The Routledge Companion to Drama in Education
- Available for pre-order. Item will ship after March 1, 2022
The Routledge Companion to Drama in Education is a comprehensive reference guide to this unique performance discipline, focusing on its process-oriented theatrical techniques, engagement of a broad spectrum of learners, its historical roots of as a field of inquiry and its transdisciplinary pedagogical practices.
The book approaches DE from a wide range of perspectives, from leading scholars to teaching artists and school educators who specialize in DE teaching. It presents the central disciplinary conversations around key issues, including best practice in DE, aesthetics and artistry in teaching, the histories of DE, ideologies in drama and education, and concerns around access, inclusivity, and justice.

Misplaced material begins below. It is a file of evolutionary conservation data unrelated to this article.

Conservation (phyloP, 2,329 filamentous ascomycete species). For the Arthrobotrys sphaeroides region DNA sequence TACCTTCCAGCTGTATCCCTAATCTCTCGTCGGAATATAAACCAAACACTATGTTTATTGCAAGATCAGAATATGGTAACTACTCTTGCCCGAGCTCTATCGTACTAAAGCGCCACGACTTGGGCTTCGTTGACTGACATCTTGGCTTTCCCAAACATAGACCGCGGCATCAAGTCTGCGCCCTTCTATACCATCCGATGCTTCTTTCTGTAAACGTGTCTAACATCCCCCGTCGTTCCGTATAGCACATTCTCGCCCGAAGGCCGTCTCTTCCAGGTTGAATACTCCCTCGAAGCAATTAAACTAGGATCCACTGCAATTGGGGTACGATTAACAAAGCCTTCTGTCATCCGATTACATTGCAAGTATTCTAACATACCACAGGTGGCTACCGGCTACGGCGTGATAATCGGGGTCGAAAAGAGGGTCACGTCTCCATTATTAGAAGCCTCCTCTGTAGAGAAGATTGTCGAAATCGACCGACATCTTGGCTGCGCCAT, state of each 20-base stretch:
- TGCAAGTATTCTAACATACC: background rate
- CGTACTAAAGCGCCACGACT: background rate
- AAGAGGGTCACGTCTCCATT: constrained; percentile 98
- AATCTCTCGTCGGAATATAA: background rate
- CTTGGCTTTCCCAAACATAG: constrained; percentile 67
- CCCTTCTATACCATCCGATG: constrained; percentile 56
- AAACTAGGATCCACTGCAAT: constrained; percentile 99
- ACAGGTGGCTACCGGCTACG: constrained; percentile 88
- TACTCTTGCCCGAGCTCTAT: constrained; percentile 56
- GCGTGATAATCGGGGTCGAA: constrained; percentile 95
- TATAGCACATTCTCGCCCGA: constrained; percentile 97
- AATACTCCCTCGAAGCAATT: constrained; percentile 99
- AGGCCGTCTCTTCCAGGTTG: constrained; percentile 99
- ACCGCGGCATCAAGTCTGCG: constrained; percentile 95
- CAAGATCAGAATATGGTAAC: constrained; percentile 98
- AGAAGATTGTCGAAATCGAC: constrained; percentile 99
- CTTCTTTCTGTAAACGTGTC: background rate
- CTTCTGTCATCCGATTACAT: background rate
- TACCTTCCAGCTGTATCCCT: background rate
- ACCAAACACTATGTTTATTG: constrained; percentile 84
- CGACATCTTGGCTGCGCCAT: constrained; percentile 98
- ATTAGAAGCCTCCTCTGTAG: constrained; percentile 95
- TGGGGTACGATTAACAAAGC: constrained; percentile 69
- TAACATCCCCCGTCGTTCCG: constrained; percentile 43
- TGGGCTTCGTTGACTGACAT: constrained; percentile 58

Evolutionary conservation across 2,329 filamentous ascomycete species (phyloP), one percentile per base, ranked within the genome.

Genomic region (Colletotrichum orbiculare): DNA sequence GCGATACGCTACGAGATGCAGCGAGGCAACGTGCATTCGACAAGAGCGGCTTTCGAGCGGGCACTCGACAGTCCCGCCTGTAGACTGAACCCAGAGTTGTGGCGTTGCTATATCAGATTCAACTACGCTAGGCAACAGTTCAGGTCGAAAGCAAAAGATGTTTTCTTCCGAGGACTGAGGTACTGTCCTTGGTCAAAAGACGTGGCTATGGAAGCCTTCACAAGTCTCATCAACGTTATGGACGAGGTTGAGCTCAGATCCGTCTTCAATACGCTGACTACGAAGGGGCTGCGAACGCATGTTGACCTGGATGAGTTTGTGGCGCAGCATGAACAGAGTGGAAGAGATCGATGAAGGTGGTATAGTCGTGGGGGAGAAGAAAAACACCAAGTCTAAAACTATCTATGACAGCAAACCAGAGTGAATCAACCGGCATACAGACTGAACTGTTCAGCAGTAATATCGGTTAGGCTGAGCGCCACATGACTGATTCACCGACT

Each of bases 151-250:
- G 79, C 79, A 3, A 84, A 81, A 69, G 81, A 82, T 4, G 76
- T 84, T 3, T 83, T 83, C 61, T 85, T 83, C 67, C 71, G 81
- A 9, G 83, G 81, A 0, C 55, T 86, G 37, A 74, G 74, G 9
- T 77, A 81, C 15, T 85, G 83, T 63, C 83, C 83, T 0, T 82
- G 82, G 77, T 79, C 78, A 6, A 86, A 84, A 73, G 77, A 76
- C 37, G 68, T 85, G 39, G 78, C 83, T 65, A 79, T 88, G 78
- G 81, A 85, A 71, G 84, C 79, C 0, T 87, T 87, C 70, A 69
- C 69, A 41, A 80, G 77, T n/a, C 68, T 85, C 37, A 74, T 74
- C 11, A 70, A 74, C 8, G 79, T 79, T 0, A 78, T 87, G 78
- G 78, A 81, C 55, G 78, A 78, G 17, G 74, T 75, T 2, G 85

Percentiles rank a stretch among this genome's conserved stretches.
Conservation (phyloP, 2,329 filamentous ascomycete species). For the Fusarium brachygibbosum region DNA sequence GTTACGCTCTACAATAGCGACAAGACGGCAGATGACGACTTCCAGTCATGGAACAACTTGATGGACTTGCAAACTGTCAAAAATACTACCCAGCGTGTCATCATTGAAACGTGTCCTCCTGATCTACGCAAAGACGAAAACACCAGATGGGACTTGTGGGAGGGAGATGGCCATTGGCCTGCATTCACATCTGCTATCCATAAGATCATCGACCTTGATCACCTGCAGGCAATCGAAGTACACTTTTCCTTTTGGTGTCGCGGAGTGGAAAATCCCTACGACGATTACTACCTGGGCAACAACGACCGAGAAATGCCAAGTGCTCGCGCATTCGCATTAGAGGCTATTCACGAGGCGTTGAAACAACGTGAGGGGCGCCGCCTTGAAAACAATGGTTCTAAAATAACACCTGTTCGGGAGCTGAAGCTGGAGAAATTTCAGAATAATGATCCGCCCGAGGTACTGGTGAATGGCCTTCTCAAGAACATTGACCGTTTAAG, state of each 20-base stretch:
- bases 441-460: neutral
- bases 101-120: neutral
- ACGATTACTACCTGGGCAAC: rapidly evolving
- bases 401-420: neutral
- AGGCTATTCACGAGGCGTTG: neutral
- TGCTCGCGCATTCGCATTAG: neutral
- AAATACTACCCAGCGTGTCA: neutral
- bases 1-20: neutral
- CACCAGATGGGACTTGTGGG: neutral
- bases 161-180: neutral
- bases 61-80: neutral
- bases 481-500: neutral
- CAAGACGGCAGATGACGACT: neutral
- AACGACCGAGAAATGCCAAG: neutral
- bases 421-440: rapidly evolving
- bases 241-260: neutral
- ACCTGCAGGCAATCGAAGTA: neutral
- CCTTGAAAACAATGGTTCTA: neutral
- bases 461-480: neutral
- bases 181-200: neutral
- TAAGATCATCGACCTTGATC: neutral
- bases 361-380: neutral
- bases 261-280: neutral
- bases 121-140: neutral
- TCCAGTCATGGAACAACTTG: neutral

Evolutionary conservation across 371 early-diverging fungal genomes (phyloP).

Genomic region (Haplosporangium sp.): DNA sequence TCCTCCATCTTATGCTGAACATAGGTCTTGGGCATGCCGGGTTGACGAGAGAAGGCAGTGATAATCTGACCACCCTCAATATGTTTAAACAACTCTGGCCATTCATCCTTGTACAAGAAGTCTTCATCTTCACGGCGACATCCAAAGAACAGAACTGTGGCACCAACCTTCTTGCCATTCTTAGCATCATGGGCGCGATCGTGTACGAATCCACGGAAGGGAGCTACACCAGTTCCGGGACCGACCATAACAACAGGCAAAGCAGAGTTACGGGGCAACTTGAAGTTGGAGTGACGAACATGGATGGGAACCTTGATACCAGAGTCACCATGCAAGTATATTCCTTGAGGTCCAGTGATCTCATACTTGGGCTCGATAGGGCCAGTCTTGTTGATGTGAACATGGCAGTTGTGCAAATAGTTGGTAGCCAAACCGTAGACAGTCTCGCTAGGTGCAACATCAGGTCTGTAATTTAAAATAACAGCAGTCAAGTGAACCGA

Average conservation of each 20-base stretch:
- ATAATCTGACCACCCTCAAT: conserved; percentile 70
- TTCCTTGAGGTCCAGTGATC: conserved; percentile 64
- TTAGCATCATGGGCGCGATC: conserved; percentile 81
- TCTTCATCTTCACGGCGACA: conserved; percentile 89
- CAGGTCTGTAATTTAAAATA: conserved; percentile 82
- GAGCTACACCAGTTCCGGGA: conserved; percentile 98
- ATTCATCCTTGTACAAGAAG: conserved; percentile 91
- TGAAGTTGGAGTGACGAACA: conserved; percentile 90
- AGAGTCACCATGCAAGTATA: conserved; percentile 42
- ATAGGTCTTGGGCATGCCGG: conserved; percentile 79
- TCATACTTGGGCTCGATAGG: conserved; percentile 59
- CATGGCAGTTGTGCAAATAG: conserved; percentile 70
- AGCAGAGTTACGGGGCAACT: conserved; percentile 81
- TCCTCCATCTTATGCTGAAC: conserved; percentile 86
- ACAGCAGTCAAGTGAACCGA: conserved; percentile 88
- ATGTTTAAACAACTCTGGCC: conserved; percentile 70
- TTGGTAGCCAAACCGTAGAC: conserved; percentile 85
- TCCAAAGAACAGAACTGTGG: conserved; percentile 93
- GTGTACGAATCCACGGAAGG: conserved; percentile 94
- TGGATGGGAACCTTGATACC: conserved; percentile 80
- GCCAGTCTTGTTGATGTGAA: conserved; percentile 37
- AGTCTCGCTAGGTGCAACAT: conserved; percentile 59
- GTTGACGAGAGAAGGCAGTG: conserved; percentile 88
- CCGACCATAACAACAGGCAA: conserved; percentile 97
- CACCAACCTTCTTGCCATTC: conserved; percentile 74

Including reflections, lesson plans, program designs, case studies, and provocations from scholars, educators, and community arts workers, this is most robust and comprehensive resource for those interested in DE’s past, present, and future.
Table of Contents